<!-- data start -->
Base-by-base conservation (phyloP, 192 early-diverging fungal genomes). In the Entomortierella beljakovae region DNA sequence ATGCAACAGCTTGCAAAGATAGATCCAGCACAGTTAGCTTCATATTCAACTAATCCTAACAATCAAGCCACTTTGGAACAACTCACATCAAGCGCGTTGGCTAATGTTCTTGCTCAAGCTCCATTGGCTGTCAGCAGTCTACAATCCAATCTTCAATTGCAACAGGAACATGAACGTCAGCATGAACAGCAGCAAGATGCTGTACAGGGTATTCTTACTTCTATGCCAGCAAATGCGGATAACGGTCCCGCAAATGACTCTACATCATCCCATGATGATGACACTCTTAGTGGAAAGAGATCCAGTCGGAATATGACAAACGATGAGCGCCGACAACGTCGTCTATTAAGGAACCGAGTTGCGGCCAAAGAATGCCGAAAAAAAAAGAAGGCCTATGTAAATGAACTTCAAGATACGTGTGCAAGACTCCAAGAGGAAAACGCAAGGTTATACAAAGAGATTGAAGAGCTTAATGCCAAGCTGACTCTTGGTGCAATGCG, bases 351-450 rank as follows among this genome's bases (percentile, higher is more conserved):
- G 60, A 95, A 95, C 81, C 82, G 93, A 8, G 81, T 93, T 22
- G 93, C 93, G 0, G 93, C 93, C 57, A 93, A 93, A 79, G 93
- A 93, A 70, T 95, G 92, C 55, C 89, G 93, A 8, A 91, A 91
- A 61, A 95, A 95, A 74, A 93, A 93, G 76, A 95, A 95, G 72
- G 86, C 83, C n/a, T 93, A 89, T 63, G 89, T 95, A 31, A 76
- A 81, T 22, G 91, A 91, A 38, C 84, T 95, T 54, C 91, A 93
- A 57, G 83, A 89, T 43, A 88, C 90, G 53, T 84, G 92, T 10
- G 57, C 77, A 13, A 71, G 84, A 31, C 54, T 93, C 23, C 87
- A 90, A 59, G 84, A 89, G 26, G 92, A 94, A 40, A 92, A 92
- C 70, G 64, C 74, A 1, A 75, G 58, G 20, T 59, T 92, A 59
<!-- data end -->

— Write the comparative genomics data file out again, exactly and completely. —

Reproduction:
Base-by-base conservation (phyloP, 192 early-diverging fungal genomes). In the Entomortierella beljakovae region DNA sequence ATGCAACAGCTTGCAAAGATAGATCCAGCACAGTTAGCTTCATATTCAACTAATCCTAACAATCAAGCCACTTTGGAACAACTCACATCAAGCGCGTTGGCTAATGTTCTTGCTCAAGCTCCATTGGCTGTCAGCAGTCTACAATCCAATCTTCAATTGCAACAGGAACATGAACGTCAGCATGAACAGCAGCAAGATGCTGTACAGGGTATTCTTACTTCTATGCCAGCAAATGCGGATAACGGTCCCGCAAATGACTCTACATCATCCCATGATGATGACACTCTTAGTGGAAAGAGATCCAGTCGGAATATGACAAACGATGAGCGCCGACAACGTCGTCTATTAAGGAACCGAGTTGCGGCCAAAGAATGCCGAAAAAAAAAGAAGGCCTATGTAAATGAACTTCAAGATACGTGTGCAAGACTCCAAGAGGAAAACGCAAGGTTATACAAAGAGATTGAAGAGCTTAATGCCAAGCTGACTCTTGGTGCAATGCG, bases 351-450 rank as follows among this genome's bases (percentile, higher is more conserved):
- G 60, A 95, A 95, C 81, C 82, G 93, A 8, G 81, T 93, T 22
- G 93, C 93, G 0, G 93, C 93, C 57, A 93, A 93, A 79, G 93
- A 93, A 70, T 95, G 92, C 55, C 89, G 93, A 8, A 91, A 91
- A 61, A 95, A 95, A 74, A 93, A 93, G 76, A 95, A 95, G 72
- G 86, C 83, C n/a, T 93, A 89, T 63, G 89, T 95, A 31, A 76
- A 81, T 22, G 91, A 91, A 38, C 84, T 95, T 54, C 91, A 93
- A 57, G 83, A 89, T 43, A 88, C 90, G 53, T 84, G 92, T 10
- G 57, C 77, A 13, A 71, G 84, A 31, C 54, T 93, C 23, C 87
- A 90, A 59, G 84, A 89, G 26, G 92, A 94, A 40, A 92, A 92
- C 70, G 64, C 74, A 1, A 75, G 58, G 20, T 59, T 92, A 59